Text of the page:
How Long After Deworming A Cat Are The Worms Gone?
Most dog owners will say their dog is as readable as a book, but cats are different. Cats tend to do well with keeping their feelings to themselves, unless it’s rabid excitement at the thought of finally catching that elusive red laser dot or a fabric mouse on a string. But if you see your cat less excited about the things they usually enjoy one day then that may mean they’re ill. That can be something minor, or something much more serious like the cat has worms. Prevention is better than reaction so Advantage Multi is the best choice as a cat dewormer medication. But how long after deworming a cat are the worms gone?
These medications are parasiticides, and like any -cide what they do is kill the invaders, trespassers, transgressors – whatever you want to call them. And the good thing about Advantage Multi for cats over 9 lbs is that it also kills fleas and ticks, making it an all-in-one solution for parasite control for pets. But fleas and ticks are often less of the concern for pet owners who live in certain areas and have cats that like to roam far from home. That’s in a cat’s nature, and so if yours is inclined to get out and about it’s nice if you live in a place where they can do that safely.
The issue is more with worms, and heartworms especially as these worms weaken the heart to the point that it stops functioning properly. These heartworms can be very difficult to detect. Often by the time the pet is so sluggish and chronically fatigued it’s already too late for effective treatment. Dogs and cats can get heartworms and all other parasitic worms equally, but with heartworms we need to keep in mind as well that cats have smaller hearts than dog so the damage from heartworms can be much greater and progress much quicker.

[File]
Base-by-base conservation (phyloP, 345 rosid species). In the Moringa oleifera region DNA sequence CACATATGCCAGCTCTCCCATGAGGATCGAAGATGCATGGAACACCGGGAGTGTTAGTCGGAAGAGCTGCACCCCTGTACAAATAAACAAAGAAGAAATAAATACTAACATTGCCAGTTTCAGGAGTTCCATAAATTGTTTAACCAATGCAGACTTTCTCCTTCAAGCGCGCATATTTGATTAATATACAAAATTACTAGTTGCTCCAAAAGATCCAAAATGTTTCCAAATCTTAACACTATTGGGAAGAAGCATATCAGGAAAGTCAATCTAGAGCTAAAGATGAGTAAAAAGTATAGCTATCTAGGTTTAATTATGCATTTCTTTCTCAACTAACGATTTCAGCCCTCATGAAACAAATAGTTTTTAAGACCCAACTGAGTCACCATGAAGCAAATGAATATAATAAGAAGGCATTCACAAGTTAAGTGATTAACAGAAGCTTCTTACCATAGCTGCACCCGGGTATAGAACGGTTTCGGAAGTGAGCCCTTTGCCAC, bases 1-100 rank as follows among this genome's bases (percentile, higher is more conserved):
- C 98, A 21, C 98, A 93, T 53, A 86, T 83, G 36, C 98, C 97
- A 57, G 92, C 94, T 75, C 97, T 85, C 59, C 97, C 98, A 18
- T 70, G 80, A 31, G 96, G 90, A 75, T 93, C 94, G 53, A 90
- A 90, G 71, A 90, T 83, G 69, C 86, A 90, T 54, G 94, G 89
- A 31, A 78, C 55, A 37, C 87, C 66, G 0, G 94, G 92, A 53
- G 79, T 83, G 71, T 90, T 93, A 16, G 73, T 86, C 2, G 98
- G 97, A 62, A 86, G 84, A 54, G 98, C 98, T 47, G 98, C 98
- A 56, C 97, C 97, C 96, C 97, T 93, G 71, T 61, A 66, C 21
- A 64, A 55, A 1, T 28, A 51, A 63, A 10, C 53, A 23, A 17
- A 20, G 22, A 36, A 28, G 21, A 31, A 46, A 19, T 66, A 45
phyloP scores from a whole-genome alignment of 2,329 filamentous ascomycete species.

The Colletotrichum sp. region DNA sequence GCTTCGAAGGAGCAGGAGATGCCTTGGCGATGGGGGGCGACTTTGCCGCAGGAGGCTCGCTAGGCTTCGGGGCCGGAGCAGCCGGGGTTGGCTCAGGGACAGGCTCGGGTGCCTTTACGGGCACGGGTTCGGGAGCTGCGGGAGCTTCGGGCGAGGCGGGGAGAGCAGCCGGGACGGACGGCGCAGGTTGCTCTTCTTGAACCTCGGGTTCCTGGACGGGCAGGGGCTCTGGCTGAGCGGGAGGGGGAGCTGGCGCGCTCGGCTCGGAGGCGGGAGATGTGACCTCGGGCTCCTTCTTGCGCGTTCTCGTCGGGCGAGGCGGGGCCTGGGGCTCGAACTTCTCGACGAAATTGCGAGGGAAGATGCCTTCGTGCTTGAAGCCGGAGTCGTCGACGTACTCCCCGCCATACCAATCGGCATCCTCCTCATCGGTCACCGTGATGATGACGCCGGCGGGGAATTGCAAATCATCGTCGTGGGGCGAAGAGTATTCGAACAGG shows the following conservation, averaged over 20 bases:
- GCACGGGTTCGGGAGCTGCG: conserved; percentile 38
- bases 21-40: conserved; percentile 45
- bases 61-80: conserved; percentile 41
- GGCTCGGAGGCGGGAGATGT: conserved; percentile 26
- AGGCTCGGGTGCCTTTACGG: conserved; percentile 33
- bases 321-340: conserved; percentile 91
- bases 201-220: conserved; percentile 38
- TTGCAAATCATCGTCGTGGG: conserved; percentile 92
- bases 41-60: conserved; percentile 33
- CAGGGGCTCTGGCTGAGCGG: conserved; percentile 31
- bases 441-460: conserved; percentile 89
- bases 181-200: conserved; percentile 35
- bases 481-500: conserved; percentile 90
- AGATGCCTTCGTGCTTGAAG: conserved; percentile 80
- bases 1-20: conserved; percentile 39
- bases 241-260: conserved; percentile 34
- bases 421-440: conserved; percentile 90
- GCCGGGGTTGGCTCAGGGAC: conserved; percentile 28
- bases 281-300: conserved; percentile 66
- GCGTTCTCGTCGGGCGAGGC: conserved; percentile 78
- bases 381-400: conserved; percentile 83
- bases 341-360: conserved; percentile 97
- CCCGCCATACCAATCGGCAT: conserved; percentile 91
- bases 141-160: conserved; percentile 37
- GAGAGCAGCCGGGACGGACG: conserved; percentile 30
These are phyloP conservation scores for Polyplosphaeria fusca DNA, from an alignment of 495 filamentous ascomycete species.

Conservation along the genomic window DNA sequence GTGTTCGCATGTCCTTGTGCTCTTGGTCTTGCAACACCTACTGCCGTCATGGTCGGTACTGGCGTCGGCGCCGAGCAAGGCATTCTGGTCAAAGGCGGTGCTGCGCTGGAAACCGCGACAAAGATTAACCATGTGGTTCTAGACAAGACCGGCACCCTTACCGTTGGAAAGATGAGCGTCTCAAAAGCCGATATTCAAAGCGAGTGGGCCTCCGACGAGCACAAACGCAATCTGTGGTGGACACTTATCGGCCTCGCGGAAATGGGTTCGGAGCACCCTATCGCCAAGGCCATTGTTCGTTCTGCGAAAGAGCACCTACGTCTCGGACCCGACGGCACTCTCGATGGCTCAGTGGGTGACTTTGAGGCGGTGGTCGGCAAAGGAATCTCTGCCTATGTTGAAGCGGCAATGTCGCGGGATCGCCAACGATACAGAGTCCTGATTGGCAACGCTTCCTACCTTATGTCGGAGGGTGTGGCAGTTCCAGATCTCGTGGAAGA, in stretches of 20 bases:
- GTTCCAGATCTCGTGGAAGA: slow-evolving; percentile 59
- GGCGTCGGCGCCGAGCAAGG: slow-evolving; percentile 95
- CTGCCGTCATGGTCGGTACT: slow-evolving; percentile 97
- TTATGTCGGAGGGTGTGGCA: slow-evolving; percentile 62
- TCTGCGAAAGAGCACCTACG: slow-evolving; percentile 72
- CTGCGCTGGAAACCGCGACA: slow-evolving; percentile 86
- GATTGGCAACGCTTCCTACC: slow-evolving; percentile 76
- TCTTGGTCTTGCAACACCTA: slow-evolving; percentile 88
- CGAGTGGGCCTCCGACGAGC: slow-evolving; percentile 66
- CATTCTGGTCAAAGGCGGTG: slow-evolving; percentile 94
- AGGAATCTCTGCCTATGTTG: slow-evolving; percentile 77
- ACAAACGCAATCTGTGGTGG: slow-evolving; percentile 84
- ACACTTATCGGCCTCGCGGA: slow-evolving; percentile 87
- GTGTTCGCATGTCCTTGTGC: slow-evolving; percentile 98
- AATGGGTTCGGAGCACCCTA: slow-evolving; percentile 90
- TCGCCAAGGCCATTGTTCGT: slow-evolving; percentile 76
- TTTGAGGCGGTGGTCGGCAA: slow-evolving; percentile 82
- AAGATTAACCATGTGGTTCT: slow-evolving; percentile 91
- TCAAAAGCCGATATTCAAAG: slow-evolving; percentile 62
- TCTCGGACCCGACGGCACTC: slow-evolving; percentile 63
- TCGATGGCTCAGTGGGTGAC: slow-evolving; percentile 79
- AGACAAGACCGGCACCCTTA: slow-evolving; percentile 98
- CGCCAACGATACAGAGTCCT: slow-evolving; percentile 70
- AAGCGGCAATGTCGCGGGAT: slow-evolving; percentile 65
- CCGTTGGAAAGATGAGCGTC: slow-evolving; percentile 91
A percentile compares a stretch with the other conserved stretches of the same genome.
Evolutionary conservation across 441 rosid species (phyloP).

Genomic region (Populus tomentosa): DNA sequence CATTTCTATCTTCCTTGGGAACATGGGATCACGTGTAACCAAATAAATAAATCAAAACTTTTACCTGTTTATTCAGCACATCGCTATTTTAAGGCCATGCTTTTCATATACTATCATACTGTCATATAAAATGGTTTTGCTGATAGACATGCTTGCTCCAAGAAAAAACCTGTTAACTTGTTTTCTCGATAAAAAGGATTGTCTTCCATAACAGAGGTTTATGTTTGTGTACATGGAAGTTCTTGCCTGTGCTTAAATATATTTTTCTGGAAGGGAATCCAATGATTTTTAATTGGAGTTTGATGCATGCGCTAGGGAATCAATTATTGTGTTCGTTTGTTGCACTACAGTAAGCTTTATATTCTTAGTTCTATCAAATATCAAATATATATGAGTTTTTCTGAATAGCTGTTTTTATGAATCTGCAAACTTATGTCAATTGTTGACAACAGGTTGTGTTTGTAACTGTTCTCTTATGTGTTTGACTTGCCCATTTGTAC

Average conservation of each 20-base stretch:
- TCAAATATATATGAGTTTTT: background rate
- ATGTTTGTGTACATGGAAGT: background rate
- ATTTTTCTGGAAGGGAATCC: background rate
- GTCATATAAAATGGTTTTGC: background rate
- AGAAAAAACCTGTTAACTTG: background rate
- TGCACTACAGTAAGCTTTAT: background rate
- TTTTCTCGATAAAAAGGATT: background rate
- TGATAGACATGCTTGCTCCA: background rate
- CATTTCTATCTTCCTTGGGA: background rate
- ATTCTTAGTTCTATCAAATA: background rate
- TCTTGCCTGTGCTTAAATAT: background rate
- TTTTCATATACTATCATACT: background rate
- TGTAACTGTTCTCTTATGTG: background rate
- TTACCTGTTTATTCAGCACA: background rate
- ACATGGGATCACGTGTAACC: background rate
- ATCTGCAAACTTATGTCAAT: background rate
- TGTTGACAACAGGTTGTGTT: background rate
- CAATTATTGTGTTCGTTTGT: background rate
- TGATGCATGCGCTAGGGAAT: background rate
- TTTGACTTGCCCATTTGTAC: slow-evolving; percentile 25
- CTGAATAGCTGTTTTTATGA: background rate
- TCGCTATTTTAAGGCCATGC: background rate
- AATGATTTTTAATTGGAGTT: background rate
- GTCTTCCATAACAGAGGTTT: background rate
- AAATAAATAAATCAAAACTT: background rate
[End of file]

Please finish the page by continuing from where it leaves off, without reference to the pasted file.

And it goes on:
Fast Acting Parasiticide
Right, so how long after deworming a cat are the worms gone? That’s a question that doesn’t exactly have a straightforward answer; Advantage Multi for Cats will kill all the mature worms within 12-24 hours or so, but it may take longer for the medication to kill the worm larvae. It does kill both eventually though and as the pet owners all you need to know is that by giving your cat Advantage Multi for Cats once a month (and ideally at the same time each month) all throughout the year you’re keeping your furry friend safe.
There are many cats who aren’t too keen to take oral medications, and you end up having to disguise it in their Fancy Feast or whatever type of cat food you serve them. With Advantage Multi for cats over 9lbs you know how long after deworming a cat are the worms gone. This is all part of taking care of a cat, and you need to make sure they don’t get parasites.
This flea and tick medication for cats that kills worms too is a topical solution that you put on the shoulder blades right at the base of the neck. That’s a very strategic location, and for the exact reason that it’s one place they will not be able to lick no matter how flexible the cat is. The ability to be so far-reaching and fastidious with their grooming is something that is quite impressive about cats, but no creature with an endoskeleton is able to lick the back of its neck.
Know the Signs
If you haven’t had your cat on worm prevention medication, then it may be best to know the signs of worm infection in cats to go along with how long after deworming a cat are the worms gone. As mentioned, a worm infestation needs to be dealt with as soon as possible so if you become aware of any of these symptoms you should see a veterinarian first and then they will likely recommend you start immediately with a cat dewormer medication. The symptoms are usually:
- Intermittent unexplained coughing
- Intermittent vomiting
- Increased breathing rate and / or difficulty breathing
- Lethargy (lack of energy or tiring out too easily)
- Weight loss
- Decreased appetite
All of this can be easily learned to watch for in the same way that you’ll want to know how long after deworming a cat are the worms gone. Fortunately, it’s quite fast, but you really should take the preventative approach to dealing with worms before they have a chance to get set up.